It's in our hands to ensure that there will be no more Comfort Women in this world- join forces with us in making this world a better place! 

Sources and image: https://en.wikipedia.org/wiki/Comfort_women , thenanfang.com.

​​                                                                                          Partnering for women's rights


We are proud to announce our new exciting partnership with Prêt-à-Métier, a successful fashion, interviews & events knowledge sharing platform. We are sharing the passion of raising awareness for important causes that affect women in the modern world. In CLIMB we are constantly trying to expand our partners base and maximise the impact we collectively have on society, scaling up our global reach.
To read more about our partnership with Prêt-à-Métier click here and share with your social circles.

Want to make a difference?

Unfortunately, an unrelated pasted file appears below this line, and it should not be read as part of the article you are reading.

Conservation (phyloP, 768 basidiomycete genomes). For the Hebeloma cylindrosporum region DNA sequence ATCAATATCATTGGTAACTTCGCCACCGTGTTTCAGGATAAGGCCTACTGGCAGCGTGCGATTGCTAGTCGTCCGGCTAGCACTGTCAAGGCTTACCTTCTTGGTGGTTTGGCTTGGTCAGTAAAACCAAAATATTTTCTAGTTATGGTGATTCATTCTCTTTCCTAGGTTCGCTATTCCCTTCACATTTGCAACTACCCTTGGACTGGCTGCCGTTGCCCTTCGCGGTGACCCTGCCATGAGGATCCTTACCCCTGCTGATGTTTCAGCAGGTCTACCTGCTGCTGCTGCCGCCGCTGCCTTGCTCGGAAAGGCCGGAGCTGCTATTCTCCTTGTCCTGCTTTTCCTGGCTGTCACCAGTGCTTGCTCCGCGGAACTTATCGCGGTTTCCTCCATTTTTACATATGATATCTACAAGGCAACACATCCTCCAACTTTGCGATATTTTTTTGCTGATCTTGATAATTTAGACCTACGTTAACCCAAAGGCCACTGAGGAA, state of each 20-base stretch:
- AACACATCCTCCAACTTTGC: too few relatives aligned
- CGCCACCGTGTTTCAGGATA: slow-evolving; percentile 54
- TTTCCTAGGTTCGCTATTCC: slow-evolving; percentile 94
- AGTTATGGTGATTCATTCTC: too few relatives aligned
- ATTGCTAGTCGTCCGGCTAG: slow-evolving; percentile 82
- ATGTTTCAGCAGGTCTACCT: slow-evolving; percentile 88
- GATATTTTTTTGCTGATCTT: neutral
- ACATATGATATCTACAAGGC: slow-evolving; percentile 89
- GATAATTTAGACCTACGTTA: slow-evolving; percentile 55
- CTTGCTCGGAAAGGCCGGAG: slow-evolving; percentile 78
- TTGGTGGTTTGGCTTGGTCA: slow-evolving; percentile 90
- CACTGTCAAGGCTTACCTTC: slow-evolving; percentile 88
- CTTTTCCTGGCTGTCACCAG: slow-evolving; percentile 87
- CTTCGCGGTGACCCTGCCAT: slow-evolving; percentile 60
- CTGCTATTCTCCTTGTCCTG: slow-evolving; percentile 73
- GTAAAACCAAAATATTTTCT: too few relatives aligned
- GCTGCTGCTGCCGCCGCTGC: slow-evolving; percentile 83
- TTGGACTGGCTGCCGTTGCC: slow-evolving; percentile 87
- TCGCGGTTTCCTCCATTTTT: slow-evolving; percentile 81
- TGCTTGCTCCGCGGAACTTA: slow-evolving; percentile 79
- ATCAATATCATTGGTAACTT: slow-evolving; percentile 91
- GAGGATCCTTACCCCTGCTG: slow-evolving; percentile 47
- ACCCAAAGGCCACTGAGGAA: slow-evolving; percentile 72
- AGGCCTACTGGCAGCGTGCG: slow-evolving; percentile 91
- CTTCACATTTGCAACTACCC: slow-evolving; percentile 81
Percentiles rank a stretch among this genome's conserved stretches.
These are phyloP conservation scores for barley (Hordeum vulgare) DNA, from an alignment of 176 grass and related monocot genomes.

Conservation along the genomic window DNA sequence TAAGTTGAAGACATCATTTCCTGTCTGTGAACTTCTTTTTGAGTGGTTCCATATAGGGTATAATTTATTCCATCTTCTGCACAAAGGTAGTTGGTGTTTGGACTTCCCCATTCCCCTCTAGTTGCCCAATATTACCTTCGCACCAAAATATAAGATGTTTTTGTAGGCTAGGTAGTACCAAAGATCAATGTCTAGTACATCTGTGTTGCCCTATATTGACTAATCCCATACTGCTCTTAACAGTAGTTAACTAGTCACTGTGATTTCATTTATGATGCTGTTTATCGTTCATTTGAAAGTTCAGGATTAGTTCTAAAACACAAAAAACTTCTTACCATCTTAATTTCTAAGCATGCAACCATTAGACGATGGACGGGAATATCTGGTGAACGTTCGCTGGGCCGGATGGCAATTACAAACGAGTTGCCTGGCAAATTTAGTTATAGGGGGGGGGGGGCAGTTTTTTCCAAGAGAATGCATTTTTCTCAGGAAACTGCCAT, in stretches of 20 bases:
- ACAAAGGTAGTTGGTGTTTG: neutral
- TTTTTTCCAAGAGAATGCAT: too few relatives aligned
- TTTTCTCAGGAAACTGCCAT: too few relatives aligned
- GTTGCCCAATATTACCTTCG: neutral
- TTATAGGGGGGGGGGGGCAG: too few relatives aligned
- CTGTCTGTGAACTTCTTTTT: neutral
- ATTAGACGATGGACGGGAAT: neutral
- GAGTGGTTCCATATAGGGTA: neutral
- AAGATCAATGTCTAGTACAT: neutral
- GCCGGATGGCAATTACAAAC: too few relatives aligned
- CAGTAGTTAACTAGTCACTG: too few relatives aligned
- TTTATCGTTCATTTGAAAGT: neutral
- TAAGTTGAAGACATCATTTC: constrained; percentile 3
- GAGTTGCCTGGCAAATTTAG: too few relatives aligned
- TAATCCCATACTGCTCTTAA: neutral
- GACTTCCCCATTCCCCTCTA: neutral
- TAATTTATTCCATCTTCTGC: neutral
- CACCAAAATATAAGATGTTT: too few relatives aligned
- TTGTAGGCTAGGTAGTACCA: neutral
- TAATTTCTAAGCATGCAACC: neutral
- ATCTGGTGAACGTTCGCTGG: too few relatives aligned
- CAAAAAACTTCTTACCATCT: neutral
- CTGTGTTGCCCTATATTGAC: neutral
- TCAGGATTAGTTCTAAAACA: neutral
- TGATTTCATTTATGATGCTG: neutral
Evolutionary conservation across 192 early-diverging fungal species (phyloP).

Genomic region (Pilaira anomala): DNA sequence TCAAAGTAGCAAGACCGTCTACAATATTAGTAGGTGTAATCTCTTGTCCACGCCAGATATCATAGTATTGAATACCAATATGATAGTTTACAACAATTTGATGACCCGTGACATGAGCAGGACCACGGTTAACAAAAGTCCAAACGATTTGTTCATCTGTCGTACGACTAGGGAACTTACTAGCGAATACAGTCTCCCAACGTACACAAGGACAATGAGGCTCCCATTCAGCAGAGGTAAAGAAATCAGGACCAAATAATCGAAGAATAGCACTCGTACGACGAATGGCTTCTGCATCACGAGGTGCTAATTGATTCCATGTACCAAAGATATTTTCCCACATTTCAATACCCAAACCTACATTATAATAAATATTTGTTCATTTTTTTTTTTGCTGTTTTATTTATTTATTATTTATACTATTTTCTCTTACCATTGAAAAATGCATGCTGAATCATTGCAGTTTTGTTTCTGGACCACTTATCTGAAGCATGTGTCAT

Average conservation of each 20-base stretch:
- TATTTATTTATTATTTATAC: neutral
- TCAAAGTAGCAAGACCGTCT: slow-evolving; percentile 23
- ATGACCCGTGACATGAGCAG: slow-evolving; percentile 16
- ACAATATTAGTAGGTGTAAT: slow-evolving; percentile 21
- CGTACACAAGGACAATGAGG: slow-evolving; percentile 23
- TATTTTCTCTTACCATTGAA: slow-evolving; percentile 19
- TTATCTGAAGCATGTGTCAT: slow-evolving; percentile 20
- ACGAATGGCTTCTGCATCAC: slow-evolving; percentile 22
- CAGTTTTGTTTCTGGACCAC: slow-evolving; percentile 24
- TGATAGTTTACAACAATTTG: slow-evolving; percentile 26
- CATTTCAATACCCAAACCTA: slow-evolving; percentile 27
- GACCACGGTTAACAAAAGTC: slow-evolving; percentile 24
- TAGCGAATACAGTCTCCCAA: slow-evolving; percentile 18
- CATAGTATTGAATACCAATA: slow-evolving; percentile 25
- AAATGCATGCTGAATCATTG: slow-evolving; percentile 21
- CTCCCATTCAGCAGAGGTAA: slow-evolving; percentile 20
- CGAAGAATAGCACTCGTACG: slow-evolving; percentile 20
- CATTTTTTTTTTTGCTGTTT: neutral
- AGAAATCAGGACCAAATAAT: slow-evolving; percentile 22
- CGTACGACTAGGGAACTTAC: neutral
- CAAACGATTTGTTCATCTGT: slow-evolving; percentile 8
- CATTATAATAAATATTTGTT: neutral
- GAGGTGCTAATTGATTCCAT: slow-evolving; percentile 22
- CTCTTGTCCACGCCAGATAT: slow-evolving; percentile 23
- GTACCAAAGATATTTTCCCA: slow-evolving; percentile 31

Are you passionate about shooting the stories of individuals or organizations doing good for the world and sharing their stories in hopes of leaving positive footprints? Do you know what it takes to build amazing stories – giving your heart, time, and talent? Do you want to shoot stories that matter? Do you agree that there is a community out there that believes what you believe? Do you believe in making films with love, hope, and sense of accomplishment in return? Do you believe that the survivors of sexual abuse have life-altering stories, with patience and preparation you can find them and fill them? Inspired to pick up a camera after reading these? Us too! Come,  join us.
 
Team CLIMB is looking for talented and self-motivated film-makers who wish to a make positive difference and help others with their dreams. We promise you that you would be surrounded with young and bright people who will always support your goals and endeavors!

To learn more, please send a mail to info@climbagainstsexualabuse.com
If you are a survivor and want to share your story, please send it to us here

                                                                              Rape waves plaguing Fundong, Cameroon